Home > Publications . Search All . Browse All . Country . Browse PSC Pubs . PSC Report Series

PSC In The News

RSS Feed icon

Stern, Novak, Harlow, and colleagues say compensation due Californians forcibly sterilized under eugenics laws

Burgard and Seelye find job insecurity linked to psychological distress among workers in later years

Former PSC trainee Jay Borchert parlays past incarceration and doctoral degree into pursuing better treatment of inmates

More News

Highlights

Savolainen wins Outstanding Contribution Award for study of how employment affects recidivism among past criminal offenders

Giving Blueday at ISR focuses on investing in the next generation of social scientists

Pfeffer and Schoeni cover the economic and social dimensions of wealth inequality in this special issue

PRB Policy Communication Training Program for PhD students in demography, reproductive health, population health

More Highlights

Next Brown Bag

Mon, Jan 23, 2017 at noon:
H. Luke Shaefer

Sarah Burgard photo

Race and Pregnancy-Related Care in Brazil and South Africa

Publication Abstract

Burgard, Sarah. 2004. "Race and Pregnancy-Related Care in Brazil and South Africa." Social Science and Medicine, 59(6): 1127-1146.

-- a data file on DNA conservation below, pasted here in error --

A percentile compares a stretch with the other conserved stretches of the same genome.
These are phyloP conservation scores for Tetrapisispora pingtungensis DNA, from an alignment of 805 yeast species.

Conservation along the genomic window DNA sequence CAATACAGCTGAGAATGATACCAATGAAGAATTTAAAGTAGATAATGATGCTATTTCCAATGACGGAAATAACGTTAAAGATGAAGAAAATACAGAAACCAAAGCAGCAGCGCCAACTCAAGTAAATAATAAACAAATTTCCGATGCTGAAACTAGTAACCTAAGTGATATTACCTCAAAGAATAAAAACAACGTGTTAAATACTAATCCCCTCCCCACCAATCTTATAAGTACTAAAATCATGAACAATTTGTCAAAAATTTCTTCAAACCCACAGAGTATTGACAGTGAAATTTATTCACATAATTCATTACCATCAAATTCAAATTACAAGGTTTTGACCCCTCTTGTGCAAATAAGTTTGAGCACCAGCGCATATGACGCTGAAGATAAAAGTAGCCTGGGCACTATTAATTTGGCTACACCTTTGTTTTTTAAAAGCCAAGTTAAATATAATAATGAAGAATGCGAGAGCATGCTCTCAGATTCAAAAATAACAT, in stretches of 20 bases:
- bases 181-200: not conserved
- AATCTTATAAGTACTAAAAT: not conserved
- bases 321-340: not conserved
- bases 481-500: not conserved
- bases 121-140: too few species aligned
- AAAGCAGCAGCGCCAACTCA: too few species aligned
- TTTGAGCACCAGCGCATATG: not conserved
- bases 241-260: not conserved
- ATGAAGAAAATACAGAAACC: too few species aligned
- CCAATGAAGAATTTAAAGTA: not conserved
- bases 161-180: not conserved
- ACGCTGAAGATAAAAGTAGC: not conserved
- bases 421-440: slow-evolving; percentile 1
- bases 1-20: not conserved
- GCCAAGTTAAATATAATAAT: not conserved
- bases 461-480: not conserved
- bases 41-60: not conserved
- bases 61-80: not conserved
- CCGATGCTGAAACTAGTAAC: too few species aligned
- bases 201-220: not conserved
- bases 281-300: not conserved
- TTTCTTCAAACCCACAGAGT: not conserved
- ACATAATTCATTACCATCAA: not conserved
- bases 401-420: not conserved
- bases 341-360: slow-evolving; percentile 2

This study examines women's use of pregnancy-related medical care in Brazil and South Africa, two multiracial societies with very different histories of race-related legislation that could affect medical care utilization. The analysis uses nationally representative household-level data to show that inequality in the distribution of socioeconomic resources across racial groups and differences in the sociodemographic conditions surrounding individual pregnancies explain much of the racial difference in women's use of prenatal and delivery care in both countries. Even if these characteristics and resources were equalized across women however, the results suggest that non-White South African women would still be less likely than Whites to initiate prenatal care in the first trimester or to have a doctor present at the time of delivery. The mechanisms through which race works to influence the use of care are examined, and the Brazilian and South African contexts are discussed. These findings suggest that although state-sanctioned racism may help to explain the greater racial inequality in stunting in South Africa than in Brazil, reducing the disadvantage for non-Whites in South Africa and Brazil will depend on reducing fundamental inequalities in the distribution of socioeconomic resources and medical services that characterize many nations.

DOI:10.1016/j.socscimed.2004.01.006 (Full Text)

Browse | Search : All Pubs | Next